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Nelson Mandela remains in hospital after admission last week

June 11, 2013

Nelson Mandela is one of the world's most notable freedom fighters and former heads of state, and during his time as the president of South Africa he oversaw the country's gradual transition away from the oppressive actions of apartheid. Recently, Mandela was admitted into a Pretoria hospital as the result of complications from a lung infection, and as of four days later, The Associated Press reported that officials are saying that his condition remains "serious but stable." Those who have relatives living in South Africa may want to reach out to them using an international calling card, in order to gain a more thorough perspective on the events.

According to the news source, the office of South African President Jacob Zuma's official line on the matter was both guardedly positive and vague. "President Zuma has full confidence in the medical team, and is satisfied that they are doing their best to make Madiba [Mandela's tribal name] better," his statement read.

The Globe and Mail reported that certain unnamed sources have stated that Mandela's medical issue is one of great magnitude - as his liver and kidneys are afflicted along with his lungs. The official statement from the president's office seems to follow a trend that appears to have emerged in the Zuma administration. According to the news outlet, Zuma's office did not correctly name the hospital where Mandela was being treated during a previous medical issue, and has consistently remained elusive regarding specific details.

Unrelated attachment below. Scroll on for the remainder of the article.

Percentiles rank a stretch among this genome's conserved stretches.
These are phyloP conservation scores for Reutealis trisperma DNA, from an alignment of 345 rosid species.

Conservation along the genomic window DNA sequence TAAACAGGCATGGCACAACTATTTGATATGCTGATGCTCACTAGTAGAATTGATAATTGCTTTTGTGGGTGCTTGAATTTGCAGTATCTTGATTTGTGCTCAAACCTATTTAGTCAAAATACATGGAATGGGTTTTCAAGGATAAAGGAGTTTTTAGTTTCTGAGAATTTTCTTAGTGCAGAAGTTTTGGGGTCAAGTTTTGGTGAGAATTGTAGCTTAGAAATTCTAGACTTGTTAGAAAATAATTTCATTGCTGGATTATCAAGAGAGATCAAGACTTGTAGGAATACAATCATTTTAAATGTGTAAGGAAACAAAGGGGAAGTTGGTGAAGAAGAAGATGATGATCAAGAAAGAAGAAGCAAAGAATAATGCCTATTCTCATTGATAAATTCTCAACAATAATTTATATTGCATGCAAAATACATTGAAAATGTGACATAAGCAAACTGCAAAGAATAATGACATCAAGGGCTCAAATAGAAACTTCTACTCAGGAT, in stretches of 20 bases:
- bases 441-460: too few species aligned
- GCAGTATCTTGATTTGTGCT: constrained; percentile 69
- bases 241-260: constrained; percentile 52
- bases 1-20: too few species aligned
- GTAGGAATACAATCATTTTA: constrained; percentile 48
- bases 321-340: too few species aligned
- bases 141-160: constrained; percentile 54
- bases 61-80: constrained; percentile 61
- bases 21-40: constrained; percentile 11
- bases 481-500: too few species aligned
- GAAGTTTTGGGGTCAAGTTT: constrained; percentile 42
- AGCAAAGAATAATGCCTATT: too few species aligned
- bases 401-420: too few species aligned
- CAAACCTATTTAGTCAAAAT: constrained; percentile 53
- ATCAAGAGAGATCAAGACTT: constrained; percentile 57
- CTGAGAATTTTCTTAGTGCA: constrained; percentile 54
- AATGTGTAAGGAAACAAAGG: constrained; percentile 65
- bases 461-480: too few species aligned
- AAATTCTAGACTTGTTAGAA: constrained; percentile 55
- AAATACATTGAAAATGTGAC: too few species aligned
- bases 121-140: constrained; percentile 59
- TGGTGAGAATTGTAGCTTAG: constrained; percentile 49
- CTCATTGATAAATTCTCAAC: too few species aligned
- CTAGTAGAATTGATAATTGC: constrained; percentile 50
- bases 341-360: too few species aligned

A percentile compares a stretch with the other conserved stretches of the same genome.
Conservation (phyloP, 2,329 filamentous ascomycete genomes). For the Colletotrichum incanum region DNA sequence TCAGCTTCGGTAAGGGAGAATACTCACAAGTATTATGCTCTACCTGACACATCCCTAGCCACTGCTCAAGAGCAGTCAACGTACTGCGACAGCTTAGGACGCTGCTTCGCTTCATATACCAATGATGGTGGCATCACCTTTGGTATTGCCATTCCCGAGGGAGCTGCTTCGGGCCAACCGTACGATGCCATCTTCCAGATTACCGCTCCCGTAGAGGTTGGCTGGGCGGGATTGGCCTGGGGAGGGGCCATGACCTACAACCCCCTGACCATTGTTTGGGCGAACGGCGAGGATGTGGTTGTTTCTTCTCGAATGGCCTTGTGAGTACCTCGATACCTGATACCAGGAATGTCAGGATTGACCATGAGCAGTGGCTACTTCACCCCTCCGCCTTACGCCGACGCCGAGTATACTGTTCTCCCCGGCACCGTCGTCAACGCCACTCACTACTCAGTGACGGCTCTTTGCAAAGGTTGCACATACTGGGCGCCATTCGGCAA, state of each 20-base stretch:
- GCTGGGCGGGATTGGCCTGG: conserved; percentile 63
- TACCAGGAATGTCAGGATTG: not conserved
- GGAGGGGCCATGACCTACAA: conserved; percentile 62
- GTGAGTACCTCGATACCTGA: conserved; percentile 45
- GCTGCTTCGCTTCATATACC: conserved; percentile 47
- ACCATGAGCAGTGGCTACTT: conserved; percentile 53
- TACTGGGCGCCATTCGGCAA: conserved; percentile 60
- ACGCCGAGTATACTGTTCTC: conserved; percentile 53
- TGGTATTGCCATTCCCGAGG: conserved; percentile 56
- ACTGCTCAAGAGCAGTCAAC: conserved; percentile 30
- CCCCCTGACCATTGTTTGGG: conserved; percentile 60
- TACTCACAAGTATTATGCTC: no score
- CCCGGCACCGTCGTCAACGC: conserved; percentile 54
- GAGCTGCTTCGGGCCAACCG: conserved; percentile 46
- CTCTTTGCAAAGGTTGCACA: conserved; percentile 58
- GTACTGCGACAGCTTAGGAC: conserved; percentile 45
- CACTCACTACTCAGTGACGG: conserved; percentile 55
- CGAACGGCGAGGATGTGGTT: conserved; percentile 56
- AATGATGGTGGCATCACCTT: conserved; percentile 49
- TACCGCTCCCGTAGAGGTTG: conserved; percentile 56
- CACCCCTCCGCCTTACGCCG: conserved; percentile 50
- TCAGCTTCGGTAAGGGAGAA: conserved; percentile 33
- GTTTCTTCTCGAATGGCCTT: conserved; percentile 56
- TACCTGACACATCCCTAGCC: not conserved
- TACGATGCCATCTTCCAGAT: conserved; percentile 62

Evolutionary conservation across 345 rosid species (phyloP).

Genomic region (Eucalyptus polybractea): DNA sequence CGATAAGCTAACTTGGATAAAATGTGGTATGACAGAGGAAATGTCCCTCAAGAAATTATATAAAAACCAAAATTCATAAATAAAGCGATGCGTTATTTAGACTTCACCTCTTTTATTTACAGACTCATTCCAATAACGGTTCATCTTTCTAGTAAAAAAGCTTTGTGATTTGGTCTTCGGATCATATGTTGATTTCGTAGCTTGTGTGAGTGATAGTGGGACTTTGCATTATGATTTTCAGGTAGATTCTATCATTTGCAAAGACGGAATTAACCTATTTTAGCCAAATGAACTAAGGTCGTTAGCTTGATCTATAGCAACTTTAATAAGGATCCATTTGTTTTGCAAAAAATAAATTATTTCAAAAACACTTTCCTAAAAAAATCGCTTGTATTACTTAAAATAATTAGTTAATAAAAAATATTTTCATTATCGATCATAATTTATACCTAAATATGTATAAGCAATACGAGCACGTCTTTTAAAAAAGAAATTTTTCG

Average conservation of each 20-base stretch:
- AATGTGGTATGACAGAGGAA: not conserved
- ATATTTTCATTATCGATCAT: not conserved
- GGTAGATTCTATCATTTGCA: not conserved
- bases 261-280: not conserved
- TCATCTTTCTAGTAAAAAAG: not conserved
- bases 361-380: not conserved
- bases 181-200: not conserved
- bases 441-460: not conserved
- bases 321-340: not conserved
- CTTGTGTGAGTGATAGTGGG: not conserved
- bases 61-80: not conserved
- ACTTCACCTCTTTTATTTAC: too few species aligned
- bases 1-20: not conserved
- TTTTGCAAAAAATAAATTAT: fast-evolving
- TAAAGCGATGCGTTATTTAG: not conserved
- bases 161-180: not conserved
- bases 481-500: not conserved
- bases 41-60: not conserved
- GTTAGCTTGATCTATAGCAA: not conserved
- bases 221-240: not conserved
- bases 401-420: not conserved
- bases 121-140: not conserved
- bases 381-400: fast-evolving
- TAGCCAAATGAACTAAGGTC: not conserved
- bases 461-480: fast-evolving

Nelson Mandela, currently 94, is a folk hero among the majority of South Africa's population, having spent 27 years in prison after being jailed by the racist government for leading the country's anti-apartheid movement. The AP stated that he contracted tuberculosis while serving his sentence and laboring in a stone quarry with other prisoners. The resulting vulnerability of his lungs may have helped contribute to his presently dire medical status.

Yet after his release in 1990, Mandela campaigned as strongly as he ever had for reform, and his efforts paid off in the fall of the apartheid system and his own election as the country's first black president.

Mandela's status among South Africans is exemplified by children from the Rainbow Christian School, who gathered outside the former leader's home in Johannesburg to sing and provide positive reinforcement.

Mama Zodwa, the children's teacher, told the AP, "I know that if he was able to speak, he was going to play with them today. Unfortunately, wherever he is, he's not well, but I know that he worked very, very hard for us. That's why we are here."


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